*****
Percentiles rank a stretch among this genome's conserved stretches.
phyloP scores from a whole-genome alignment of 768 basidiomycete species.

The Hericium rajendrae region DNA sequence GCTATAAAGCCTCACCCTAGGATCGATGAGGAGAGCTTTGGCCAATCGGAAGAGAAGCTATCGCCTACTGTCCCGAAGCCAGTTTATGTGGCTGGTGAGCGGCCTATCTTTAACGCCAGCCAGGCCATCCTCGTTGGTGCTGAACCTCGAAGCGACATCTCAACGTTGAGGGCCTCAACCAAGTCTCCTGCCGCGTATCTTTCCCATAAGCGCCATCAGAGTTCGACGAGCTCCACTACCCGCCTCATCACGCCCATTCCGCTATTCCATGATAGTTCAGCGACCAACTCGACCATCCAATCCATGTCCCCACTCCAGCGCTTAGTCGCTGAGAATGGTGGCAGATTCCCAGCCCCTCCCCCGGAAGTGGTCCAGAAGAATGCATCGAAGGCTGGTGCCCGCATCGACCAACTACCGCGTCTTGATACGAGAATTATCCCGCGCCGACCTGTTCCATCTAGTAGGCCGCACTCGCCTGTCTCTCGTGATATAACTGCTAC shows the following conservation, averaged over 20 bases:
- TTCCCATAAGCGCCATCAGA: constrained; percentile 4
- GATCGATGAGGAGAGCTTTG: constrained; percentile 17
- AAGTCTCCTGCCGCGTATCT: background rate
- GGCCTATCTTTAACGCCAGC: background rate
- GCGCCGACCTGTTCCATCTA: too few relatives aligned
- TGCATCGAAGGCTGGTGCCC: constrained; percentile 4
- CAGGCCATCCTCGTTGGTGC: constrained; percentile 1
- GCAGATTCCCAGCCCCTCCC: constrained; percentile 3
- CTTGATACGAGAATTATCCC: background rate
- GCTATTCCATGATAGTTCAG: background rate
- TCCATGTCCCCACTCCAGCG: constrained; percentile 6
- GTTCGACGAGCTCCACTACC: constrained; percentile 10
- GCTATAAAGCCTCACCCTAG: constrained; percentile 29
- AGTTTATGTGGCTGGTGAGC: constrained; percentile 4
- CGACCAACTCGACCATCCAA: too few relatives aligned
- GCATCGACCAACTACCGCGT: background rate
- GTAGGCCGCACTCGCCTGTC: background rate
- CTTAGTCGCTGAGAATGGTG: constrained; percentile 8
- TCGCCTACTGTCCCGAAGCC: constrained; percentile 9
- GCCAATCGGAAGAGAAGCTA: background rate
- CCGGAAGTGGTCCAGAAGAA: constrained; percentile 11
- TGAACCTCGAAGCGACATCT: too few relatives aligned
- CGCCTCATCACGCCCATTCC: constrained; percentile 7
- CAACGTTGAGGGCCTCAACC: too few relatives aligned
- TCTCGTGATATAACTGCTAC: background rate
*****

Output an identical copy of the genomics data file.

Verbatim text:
Percentiles rank a stretch among this genome's conserved stretches.
phyloP scores from a whole-genome alignment of 768 basidiomycete species.

The Hericium rajendrae region DNA sequence GCTATAAAGCCTCACCCTAGGATCGATGAGGAGAGCTTTGGCCAATCGGAAGAGAAGCTATCGCCTACTGTCCCGAAGCCAGTTTATGTGGCTGGTGAGCGGCCTATCTTTAACGCCAGCCAGGCCATCCTCGTTGGTGCTGAACCTCGAAGCGACATCTCAACGTTGAGGGCCTCAACCAAGTCTCCTGCCGCGTATCTTTCCCATAAGCGCCATCAGAGTTCGACGAGCTCCACTACCCGCCTCATCACGCCCATTCCGCTATTCCATGATAGTTCAGCGACCAACTCGACCATCCAATCCATGTCCCCACTCCAGCGCTTAGTCGCTGAGAATGGTGGCAGATTCCCAGCCCCTCCCCCGGAAGTGGTCCAGAAGAATGCATCGAAGGCTGGTGCCCGCATCGACCAACTACCGCGTCTTGATACGAGAATTATCCCGCGCCGACCTGTTCCATCTAGTAGGCCGCACTCGCCTGTCTCTCGTGATATAACTGCTAC shows the following conservation, averaged over 20 bases:
- TTCCCATAAGCGCCATCAGA: constrained; percentile 4
- GATCGATGAGGAGAGCTTTG: constrained; percentile 17
- AAGTCTCCTGCCGCGTATCT: background rate
- GGCCTATCTTTAACGCCAGC: background rate
- GCGCCGACCTGTTCCATCTA: too few relatives aligned
- TGCATCGAAGGCTGGTGCCC: constrained; percentile 4
- CAGGCCATCCTCGTTGGTGC: constrained; percentile 1
- GCAGATTCCCAGCCCCTCCC: constrained; percentile 3
- CTTGATACGAGAATTATCCC: background rate
- GCTATTCCATGATAGTTCAG: background rate
- TCCATGTCCCCACTCCAGCG: constrained; percentile 6
- GTTCGACGAGCTCCACTACC: constrained; percentile 10
- GCTATAAAGCCTCACCCTAG: constrained; percentile 29
- AGTTTATGTGGCTGGTGAGC: constrained; percentile 4
- CGACCAACTCGACCATCCAA: too few relatives aligned
- GCATCGACCAACTACCGCGT: background rate
- GTAGGCCGCACTCGCCTGTC: background rate
- CTTAGTCGCTGAGAATGGTG: constrained; percentile 8
- TCGCCTACTGTCCCGAAGCC: constrained; percentile 9
- GCCAATCGGAAGAGAAGCTA: background rate
- CCGGAAGTGGTCCAGAAGAA: constrained; percentile 11
- TGAACCTCGAAGCGACATCT: too few relatives aligned
- CGCCTCATCACGCCCATTCC: constrained; percentile 7
- CAACGTTGAGGGCCTCAACC: too few relatives aligned
- TCTCGTGATATAACTGCTAC: background rate